What it takes to take innovation
Breakthrough Moments: What it takes to take innovation to scale
To transform the fashion industry, we need to go beyond incremental improvements. We need to completely change the system. Through Fashion for Good, we are identifying new innovations and new business models that have the power to do this. In just over two years, Fashion for Good has become a unique force, helping to scale disruptive solutions and proving industry’s demand for innovation.
A central part of Fashion for Good’s mission is bringing together the entire eco-system through its Innovation Platform. The aim is to find, strengthen and scale breakthrough solutions that can unlock challenges around waste, pollution, carbon footprint, forced labour, poor wages and unsafe working conditions.
On the platform, innovators go through either the Accelerator or Scaling Programme, where they receive mentoring, coaching and connections to a network of potential funders. This work is then underpinned by Fashion for Good’s network of corporate partners. In 2018, Fashion for Good signed up seven brands – increasing its total corporate partners to 15 – to now include adidas, Zalando, PVH Corp, Stella McCartney, Bestseller, Otto Group and Target.
In an industry first, leading brands that are normally competitors are united in creating the conditions to scale innovation, giving a collective signal to the market that there is strong demand for solutions like these. Partners understand that this unique collaboration enables them to both share the risk and collectively reap the sustainability rewards.
This combination is what makes Fashion for Good so powerful. On the one hand, it strengthens each start-up’s offer, while at the same time sending a strong signal to the investment world, sparking an upward spiral of industry demand and finance. This creates better conditions for success in a complex environment. It means Fashion for Good isn’t just plugging a funding gap in the traditional investment landscape, it’s also moving the market along. Attracting the right corporate partners has been crucial in creating this shift.
The proof is that, in 2018, Fashion for Good innovators secured more than EUR €20 million in additional financing from the private sector. This is no small feat, given the complexities of attracting private sector investment into an industry that’s considered risky with relatively low margins.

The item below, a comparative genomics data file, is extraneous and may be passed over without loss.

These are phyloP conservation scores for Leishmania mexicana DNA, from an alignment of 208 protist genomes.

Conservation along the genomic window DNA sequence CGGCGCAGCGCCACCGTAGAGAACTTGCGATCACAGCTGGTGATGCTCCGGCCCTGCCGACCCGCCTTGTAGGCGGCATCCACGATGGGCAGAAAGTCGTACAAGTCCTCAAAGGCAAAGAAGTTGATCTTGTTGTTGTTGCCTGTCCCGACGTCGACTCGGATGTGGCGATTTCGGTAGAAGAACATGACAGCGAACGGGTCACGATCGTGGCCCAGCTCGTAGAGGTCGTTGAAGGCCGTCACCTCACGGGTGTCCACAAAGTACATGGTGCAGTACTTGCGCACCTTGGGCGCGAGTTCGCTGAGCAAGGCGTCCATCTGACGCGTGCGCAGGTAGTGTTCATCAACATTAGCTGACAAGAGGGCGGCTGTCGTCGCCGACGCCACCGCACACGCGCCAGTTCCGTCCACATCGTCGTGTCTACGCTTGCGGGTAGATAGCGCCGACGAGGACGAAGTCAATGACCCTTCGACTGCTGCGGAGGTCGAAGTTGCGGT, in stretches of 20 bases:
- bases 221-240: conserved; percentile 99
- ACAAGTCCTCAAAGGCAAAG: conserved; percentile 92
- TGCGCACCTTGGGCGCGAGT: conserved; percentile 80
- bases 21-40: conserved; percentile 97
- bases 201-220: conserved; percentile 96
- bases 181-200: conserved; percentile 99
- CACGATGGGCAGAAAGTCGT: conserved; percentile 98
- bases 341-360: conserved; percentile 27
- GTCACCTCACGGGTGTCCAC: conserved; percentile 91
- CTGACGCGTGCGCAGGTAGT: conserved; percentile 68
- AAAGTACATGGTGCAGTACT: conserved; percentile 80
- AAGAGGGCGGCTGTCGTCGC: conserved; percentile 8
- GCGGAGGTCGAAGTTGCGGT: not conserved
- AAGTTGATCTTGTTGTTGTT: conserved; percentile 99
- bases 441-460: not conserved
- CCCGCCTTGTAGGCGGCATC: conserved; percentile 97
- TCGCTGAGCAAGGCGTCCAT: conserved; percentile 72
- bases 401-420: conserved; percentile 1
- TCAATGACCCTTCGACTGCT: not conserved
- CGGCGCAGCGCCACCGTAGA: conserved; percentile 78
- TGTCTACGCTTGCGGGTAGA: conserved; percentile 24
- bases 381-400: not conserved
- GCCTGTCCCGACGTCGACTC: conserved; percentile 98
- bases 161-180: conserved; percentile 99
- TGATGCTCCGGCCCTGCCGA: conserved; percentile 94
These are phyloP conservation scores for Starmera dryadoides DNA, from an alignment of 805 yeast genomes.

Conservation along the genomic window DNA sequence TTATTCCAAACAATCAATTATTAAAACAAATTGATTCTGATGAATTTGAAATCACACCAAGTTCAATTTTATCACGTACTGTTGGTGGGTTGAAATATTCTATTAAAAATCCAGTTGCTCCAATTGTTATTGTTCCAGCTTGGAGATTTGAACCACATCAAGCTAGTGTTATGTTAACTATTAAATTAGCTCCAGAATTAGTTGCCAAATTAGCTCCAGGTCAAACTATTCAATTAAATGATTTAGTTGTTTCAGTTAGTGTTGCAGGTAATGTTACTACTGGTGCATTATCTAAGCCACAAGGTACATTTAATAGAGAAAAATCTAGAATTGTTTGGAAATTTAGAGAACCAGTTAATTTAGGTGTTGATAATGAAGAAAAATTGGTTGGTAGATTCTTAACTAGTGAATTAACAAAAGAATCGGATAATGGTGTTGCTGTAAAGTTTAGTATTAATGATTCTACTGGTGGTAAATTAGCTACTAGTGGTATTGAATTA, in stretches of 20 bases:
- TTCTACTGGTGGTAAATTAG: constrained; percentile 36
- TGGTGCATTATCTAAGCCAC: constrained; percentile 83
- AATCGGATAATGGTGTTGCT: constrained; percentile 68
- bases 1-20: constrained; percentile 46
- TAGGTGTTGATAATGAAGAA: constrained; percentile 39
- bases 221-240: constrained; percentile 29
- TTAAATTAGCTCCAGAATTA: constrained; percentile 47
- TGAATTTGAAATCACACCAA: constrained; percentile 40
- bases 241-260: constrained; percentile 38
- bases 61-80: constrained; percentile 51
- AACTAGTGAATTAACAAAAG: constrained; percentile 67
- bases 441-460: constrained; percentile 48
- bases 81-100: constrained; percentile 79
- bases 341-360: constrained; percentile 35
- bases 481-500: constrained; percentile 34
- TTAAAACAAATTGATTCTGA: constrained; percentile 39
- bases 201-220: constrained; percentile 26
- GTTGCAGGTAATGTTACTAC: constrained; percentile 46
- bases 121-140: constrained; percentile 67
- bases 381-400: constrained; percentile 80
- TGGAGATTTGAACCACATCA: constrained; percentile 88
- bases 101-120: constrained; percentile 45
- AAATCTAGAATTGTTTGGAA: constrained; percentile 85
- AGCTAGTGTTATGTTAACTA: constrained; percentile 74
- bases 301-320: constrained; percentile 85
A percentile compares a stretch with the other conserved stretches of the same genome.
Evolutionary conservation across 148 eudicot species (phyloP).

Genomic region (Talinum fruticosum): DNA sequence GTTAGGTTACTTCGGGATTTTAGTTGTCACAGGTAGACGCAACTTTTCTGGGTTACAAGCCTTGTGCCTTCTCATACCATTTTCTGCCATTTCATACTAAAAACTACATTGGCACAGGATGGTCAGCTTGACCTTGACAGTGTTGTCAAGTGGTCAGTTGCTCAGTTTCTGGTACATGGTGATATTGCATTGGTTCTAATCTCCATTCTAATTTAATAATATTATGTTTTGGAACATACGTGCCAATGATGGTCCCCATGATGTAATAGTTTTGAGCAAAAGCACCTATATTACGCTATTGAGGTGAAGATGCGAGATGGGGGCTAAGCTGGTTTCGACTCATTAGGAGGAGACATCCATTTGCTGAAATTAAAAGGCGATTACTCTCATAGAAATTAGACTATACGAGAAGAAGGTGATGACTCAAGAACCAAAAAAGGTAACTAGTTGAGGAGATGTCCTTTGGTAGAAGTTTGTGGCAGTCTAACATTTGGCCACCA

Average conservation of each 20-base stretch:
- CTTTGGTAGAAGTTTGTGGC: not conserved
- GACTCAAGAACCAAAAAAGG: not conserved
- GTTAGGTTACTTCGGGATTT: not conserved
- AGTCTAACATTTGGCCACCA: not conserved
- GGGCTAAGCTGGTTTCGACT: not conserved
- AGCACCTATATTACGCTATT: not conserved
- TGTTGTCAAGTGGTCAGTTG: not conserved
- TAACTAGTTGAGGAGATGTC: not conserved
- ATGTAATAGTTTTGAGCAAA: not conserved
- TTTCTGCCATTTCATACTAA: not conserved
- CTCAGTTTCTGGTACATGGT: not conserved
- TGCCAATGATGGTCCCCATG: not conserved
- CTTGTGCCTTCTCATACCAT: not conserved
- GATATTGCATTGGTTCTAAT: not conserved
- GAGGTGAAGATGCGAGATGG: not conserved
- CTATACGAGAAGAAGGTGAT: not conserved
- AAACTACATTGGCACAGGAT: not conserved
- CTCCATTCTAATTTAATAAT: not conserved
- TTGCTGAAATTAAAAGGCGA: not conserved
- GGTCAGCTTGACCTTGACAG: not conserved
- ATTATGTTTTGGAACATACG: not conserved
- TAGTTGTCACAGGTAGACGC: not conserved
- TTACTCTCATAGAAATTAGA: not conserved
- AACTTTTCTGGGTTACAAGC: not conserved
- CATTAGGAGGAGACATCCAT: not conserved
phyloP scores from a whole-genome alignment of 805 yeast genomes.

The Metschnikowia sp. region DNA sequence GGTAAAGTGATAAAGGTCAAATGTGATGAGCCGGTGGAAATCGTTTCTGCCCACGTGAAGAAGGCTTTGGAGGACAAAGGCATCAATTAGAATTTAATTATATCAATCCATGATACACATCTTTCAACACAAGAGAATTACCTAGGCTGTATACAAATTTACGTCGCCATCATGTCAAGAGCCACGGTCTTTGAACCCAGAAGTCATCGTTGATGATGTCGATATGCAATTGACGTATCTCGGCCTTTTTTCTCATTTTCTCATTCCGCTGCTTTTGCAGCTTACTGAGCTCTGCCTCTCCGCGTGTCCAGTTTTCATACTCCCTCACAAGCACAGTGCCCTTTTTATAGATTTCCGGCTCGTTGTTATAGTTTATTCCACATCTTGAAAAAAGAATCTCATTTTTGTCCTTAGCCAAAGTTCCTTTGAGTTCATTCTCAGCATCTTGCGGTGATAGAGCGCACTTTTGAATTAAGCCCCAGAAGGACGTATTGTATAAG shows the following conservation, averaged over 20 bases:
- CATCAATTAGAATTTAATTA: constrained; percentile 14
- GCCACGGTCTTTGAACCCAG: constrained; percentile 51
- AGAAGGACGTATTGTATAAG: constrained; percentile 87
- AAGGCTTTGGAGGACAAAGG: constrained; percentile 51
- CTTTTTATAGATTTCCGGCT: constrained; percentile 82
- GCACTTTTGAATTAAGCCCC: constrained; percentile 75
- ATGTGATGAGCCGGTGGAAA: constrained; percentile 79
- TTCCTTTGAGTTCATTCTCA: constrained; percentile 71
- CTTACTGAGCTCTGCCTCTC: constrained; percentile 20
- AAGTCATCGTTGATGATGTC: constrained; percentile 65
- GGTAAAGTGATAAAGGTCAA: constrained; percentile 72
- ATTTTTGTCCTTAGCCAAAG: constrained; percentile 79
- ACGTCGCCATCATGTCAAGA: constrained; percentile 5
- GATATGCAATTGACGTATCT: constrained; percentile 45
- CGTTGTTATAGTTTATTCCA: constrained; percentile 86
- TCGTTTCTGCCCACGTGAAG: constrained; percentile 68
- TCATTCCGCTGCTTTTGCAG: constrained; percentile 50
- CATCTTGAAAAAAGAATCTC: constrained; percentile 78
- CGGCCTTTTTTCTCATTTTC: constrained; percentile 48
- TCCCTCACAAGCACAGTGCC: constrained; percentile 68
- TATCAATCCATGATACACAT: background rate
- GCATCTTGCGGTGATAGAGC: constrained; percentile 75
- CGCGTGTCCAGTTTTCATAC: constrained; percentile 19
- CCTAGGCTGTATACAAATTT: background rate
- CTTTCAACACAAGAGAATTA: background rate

With its corporate partners, Fashion for Good has also jointly facilitated 15 new pilots. One of these, the Organic Cotton Traceability Pilot, led by Fashion for Good innovator Bext360, brought together a unique mix of organisations. As well as brands already affiliated with Fashion for Good, like Kering, Zalando, PVH Corp and C&A, it drew in technology providers, C&A Foundation, the multi-brand platform Organic Cotton Accelerator (OCA) and the manufacturer Pratibha Syntex. This shows that Fashion for Good is not only a platform to strengthen innovators and find solutions for its affiliates, it’s also a catalyst for further collaboration from across the industry.
Now that Fashion for Good has attracted a critical mass of corporate partners, as well as collaboration from across the industry, its power to help scale innovations can only continue to grow.
Disruptive circular technology will be a major unlock to resource and waste challenges and we believe that our partnership will help move our company and the industry forward.
Marissa Pagnani McGowan | GVP of corporate responsibility, PVH Corp
Fashion for Good has...
business development sessions with innovators and corporate partners
Euros for innovators
permanent co-locators in their Circular Apparel Community
partner organisations, including 15 corporate partners representing more than €86 billion in revenue
produced more than
open source tools and reports inviting the industry to learn and contribute to a Good Fashion future
Alina & Cami
To make improvements to the fashion industry in Brazil, we need to carefully consider the political and social context and boost the ability of regional organisations to do their work in this climate.
We tailored ongoing support for both grassroots and larger-scale organizations, including Alina and CAMI, to consolidate their governance and structures, and help them develop better processes appropriate for the system they are operating in. The first evaluation of this work will be published in 2019, and signs are that the focus on core institutional support has been able to build these crucial organisations’ leadership capacity, internal processes and fundraising skills.